After taking out the bikers, Boba heads to an even more dangerous enemy: the sarlacc pit. I was surprised to see him return there, but again, when it happened I found myself thinking “of course!” See, we know that as Boba got free of the sarlacc, Jawas took his armor away… but Boba doesn’t exactly know that, and what little he’d know happened in the wake of his torment in the beast, his exhaustion, and his being knocked unconscious by Jawas. Easy to see how he might not remember what happened exactly. Boba thinks the armor is still in the sarlacc pit! This makes sense, and it also addresses one of the biggest questions I wondered about coming into the series: why did it take him five years to retrieve his armor? Well, turns out he was with the Tuskens, and that he assumed his armor was still in the sarlacc pit! That would certainly help to explain it. And this sequence also addresses one of the changes made by George Lucas in the special edition of Return of the Jedi. Lucas added a beak to the sarlacc, which created some discrepancy at times. Well, here it is revealed that the sarlacc beak can be hidden or can emerge at different points, and it’s used as a jump scare in this episode. I thought the sequence of the sarlacc attacking the ship was great (and what exactly did you expect, Boba?), and Fennec dropping a seismic charge into it’s mouth to kill the beast was surely sweet revenge for Fett (though his deadpan, “don’t touch my buttons” was also perfect).

But that also all sets up what I think are the most important moments from the episode, which are the series of conversations that Boba and Fennec have that follow. First, as Boba climbs back out of the sarlacc after searching for his armor, Fennec basically tells him he doesn’t need it; she says it served a purpose, protected him from the acid of the beast, and is now not needed. But Boba goes on to say that he can’t take Jabba’s throne and overthrow Bib Fortuna without his armor, which helps explain why he’s so attached to it. In a sense, he’s probably right: his armor makes him recognizable and feared. But in another sense, Boba still hasn’t learned to embrace his new identity. He’s still looking to his armor to give him what he wants, rather than believing he’s already got what he needs. Fennec points out what we’ve all seen in the previous episodes. But Boba wants his armor and thinks he needs it to rule, which sheds a lot of light on him in the ‘present day’ of the story as well. As he’s trying to establish his throne, he thinks it’s his armor that’s going to do it.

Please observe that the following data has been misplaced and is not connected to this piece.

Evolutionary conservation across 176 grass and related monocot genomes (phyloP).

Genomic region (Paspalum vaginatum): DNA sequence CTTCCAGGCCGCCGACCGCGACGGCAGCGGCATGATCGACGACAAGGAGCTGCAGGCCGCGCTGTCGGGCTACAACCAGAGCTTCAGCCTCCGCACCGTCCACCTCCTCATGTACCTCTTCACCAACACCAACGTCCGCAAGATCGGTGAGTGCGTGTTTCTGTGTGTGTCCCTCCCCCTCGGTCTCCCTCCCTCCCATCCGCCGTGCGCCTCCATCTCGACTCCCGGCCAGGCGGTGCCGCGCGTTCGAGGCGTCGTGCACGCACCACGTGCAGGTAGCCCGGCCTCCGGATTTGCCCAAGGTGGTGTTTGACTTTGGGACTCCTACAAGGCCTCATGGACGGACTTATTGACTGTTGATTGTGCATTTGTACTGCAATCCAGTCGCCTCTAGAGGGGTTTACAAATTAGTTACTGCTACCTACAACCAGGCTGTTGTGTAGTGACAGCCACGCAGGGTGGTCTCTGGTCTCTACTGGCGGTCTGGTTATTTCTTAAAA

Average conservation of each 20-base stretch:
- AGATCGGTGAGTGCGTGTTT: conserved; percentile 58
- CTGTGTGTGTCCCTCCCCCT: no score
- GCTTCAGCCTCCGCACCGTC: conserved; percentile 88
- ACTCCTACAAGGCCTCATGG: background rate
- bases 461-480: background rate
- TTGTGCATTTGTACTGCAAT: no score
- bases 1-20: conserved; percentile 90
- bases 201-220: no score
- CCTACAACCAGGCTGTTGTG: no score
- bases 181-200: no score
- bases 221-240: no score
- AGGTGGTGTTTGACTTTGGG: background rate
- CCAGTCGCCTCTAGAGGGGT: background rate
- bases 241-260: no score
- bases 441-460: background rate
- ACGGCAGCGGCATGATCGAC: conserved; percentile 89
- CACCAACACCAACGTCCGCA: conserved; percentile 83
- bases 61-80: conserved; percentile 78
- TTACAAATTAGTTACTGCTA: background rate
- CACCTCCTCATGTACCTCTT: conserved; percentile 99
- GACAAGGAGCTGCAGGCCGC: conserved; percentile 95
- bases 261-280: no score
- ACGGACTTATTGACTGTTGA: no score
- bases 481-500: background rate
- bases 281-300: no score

The conversation between Boba and Fennec also leads to Boba explaining his ambitions, however, which is every bit as important. He’s done bounty hunting, and it’s because he’s tired of putting his life in danger working for scum who are simply idiots. Boba and Fennec were both about that life, and it led to them both being left for dead on the sands of Tatooine. He’s ready to quit bounty hunting and establish his family, ruling rather than taking jobs. And he wants Fennec to join him. She’s reluctant to get so wrapped up into it, and when Boba makes it clear that he wants her as his partner, she says the Tuskens have made him soft. Boba responds that it actually made him strong, as he realizes they all need a tribe. And therein, I think, is the best summary we’ve gotten to date about what this series is about. Everything Boba learned in the flashbacks and everything Boba is working toward in the present day is about establishing his tribe, his family. It’s the reason we keep seeing the flashbacks of a kid Boba on Kamino watching his dad leave – he’s never had this kind of family. And the Boba in the original trilogy was a loner, looking out only for himself, with any partnerships purely motivated by self-interest. Yet here Boba tells Fennec that if they partner up, he’ll give his life to protect her, should it come to that. This is a different Boba Fett than we’ve seen, and it’s precisely because Boba now sees the importance and value of belonging to a family. That’s his motivation. That’s what this series is about. And that’s what I think Boba’s continuing narrative arc will continue to be about.